Green gauged

Designers influence consumer behaviour every day through the medium of packaging, and so are well-placed to promote the benefits of sustainability. Sarah Woods looks at some recent creative initiatives to reduce waste and protect the environment

Sustainable thinking is by no means a new philosophy. For decades, theorists have been warning of the need to become more eco-friendly.

Yet, the trend of taking action rather than just talking is relatively new. This is manifest in the role that design can play to help the environment, and no discipline within the industry knows about this more than packaging.

Since designers have been inclined to brandish their Green credentials, many consultancies have come a long way. At the beginning of March, for example, design group Dragon Rouge produced a guide called Green Graphics, which explores creative and practical ways to create sustainable packaging.

Aiming to stamp out the myth that environmentally friendly packaging design is ‘dull’, as well as demonstrate that less can actually mean more when it comes to shelf standout, the guide considers ways of using colour and layout to reduce ink usage and label size.

‘As designers, we are aware that our decisions can impact the environment in many ways,’ says Dragon Rouge designer Teri van Selm.

‘The print, paper and plastics industries are a massive source of environmental harm. We know that we can do more than simply print on recycled paper, so we have developed this guide as a toolkit,’ she adds.

Each section of the guide explores different ways to approach Green design, such as using different paper colours, reducing materials usage by cutting back on card, using more white space to reduce ink consumption and creating shelf impact while using less colour. It is backed up by a number of eye-catching examples from various designers. ‘Dragon Rouge has always had its heart in sustainability, but we are aware of how hard it is for brands to find their way through all the eco-murk,’ van Selm adds.

Pearlfisher is another group that prides itself on its ‘enviromentality’. The consultancy has a feeling that the world can be turned into a better place by design.

‘We try to help everybody think about which principles make designs more sustainable when it comes to packaging,’ says the consultancy’s realisation director Darren Foley. ‘The Nude skincare range is an example. Can we deliver a premium skincare brand that is good at its heart?

‘With Jordans cereals we made that sure we used materials with the highest possible recycled content. We try to make sure the team thinks about what they are doing. We say, “How about using this material, or reducing the size of the bottle or label?”. When Innocent first launched, its bottles had no recyclable content – like most drinks back then. Its packs are now 100 per cent recyclable, but the company took it step by step.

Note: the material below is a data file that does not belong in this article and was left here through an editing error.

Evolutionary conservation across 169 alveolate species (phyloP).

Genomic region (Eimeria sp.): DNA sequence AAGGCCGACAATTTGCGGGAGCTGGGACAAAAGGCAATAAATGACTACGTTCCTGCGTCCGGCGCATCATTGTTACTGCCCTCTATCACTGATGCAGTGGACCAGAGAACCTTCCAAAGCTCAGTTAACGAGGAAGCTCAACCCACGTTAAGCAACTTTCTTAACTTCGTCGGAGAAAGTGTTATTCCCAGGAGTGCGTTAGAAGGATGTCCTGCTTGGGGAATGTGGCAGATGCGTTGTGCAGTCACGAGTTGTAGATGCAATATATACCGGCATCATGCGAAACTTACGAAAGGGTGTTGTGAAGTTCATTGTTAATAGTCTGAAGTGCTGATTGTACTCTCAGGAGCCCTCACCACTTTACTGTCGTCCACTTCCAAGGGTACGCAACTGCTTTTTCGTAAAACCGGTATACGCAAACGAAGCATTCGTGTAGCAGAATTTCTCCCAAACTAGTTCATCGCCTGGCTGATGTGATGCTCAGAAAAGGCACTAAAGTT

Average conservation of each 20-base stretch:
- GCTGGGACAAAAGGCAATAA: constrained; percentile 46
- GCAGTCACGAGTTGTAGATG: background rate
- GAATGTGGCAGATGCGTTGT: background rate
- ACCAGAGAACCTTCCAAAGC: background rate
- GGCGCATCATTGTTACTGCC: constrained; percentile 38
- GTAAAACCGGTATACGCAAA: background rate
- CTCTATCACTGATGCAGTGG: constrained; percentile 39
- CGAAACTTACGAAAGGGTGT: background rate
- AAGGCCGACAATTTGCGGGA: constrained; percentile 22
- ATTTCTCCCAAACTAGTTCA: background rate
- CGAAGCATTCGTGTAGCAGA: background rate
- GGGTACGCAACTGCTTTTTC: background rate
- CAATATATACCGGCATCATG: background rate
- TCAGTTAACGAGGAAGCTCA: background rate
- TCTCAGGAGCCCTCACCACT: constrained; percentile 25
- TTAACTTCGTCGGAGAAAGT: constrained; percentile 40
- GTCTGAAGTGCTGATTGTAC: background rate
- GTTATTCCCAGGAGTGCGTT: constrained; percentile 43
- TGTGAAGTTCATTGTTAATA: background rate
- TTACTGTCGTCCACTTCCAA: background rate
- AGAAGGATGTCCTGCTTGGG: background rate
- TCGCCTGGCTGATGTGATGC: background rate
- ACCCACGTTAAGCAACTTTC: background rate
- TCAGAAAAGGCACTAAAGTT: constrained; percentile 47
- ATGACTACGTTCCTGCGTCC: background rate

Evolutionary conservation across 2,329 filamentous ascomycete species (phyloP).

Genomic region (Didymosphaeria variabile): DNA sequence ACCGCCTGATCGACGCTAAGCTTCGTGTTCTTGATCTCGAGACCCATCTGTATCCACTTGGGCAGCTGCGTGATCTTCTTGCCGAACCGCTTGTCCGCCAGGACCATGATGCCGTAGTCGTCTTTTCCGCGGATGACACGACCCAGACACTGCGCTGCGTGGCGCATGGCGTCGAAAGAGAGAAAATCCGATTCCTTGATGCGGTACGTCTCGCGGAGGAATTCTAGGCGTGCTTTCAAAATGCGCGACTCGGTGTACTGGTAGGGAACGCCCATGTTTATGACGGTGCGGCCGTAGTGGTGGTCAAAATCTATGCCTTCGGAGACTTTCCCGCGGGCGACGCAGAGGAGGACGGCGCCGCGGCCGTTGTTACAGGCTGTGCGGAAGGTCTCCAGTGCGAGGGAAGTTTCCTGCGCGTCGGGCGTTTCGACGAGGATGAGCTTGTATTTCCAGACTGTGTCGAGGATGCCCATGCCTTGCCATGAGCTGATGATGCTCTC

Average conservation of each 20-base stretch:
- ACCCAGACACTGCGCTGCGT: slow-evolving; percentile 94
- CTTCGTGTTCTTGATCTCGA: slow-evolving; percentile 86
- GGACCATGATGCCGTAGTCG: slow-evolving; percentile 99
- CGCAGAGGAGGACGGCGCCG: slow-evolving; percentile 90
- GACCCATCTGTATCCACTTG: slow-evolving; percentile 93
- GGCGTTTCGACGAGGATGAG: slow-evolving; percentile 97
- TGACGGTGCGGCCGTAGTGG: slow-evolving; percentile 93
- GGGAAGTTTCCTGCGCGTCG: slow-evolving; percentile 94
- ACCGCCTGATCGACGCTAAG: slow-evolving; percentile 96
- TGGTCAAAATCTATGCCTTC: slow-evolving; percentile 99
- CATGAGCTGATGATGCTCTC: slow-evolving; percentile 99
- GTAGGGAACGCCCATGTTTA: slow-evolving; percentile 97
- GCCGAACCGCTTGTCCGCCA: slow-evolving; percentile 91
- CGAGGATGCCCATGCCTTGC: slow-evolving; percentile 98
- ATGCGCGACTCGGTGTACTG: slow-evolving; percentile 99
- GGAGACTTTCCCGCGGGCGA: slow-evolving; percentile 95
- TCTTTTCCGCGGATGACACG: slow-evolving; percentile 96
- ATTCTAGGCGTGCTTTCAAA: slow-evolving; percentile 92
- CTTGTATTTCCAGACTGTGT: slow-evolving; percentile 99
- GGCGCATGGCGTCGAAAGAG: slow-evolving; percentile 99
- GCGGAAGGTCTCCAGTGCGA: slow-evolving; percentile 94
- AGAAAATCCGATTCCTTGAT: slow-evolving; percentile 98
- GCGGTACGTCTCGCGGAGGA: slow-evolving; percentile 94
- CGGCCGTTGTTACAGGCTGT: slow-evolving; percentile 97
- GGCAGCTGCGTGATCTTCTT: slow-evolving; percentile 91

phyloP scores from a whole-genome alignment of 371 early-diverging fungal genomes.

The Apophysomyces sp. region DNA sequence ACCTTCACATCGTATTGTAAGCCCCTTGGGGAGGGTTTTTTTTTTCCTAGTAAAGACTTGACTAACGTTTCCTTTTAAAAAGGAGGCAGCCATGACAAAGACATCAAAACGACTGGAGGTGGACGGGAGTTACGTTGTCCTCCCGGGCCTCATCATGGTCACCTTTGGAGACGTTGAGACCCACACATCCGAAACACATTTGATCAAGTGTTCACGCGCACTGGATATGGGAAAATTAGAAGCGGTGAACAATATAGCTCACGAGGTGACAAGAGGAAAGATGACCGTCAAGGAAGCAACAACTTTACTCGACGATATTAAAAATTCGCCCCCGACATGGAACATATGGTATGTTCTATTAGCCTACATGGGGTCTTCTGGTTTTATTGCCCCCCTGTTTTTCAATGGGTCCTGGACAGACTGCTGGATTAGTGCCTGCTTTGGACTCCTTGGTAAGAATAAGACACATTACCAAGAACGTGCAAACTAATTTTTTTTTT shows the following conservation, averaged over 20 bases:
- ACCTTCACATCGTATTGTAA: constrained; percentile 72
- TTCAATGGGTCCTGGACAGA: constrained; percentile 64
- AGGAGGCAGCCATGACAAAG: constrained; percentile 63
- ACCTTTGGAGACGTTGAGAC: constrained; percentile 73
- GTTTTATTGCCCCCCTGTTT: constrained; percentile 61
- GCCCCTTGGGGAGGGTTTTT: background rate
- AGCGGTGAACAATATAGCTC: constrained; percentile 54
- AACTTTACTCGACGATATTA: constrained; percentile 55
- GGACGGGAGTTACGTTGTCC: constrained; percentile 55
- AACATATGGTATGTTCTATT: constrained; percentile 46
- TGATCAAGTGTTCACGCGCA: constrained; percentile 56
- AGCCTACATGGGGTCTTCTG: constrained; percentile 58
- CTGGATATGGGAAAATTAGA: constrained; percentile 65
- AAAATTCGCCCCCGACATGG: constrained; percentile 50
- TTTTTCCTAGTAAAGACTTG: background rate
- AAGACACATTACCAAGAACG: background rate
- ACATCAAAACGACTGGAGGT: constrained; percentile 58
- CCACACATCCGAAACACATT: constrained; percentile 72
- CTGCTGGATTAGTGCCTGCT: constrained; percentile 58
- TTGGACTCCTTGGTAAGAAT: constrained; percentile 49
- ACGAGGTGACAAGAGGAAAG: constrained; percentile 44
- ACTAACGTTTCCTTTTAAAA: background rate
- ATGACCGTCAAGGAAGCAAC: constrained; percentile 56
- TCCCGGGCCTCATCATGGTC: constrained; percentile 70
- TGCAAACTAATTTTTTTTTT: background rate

Some people set targets too high and don’t achieve them and feel disappointed. They should set targets, reach them, then improve on them.’

The recent War on Waste report from the Local Government Association highlights how important the need for creating sustainable packaging is.

This is one way the design industry is able to make a genuine contribution towards reducing human impact on the environment, by helping to cut the UK’s 25 million tonnes of household waste per year.

However, while using only black and white ink may help, it is not a black and white subject. Kat Clark, Coley Porter Bell senior planner, says, ‘The term “sustainable packaging” can have many different meanings, from recycled, to recyclable, lightweight, locally sourced or biodegradable. At the same time, best practice thinking on sustainable materials and processes is constantly evolving.’

This is why CPB has developed partnerships with leaders in environmental thinking, such as Eco3 for packaging products. A small not-for-profit group, Three Trees Don’t Make a Forest, intends to go a step further. This social enterprise ambitiously aspires to be ‘the catalyst for the creation of a zero-carbon design industry’. On its website there is a knowledge bank for the design community, to encourage this outcome.

All this sustainable inspiration would not be possible without the conformity of brands and supermarkets, which are on the frontline when it comes to grumbles over excessive amounts of packaging. Most are under increasing pressure to meet reduction targets.

With the help of Elmwood, Asda has met its targets. Mandy Maynard, project manager for Asda at the consultancy, says that small changes can have a big effect when dealing with large volumes. ‘The trick is to create a simple design that still gives quality cues for the customer, is relevant to the product and has an idea behind it, even if you’re restricted to the size of a postage stamp,’ she says.

Of late, it would be almost impossible to find a packaging consultancy that does not have a Green strategy. This is heartening, considering that the role of design is central to the longevity of our environment.

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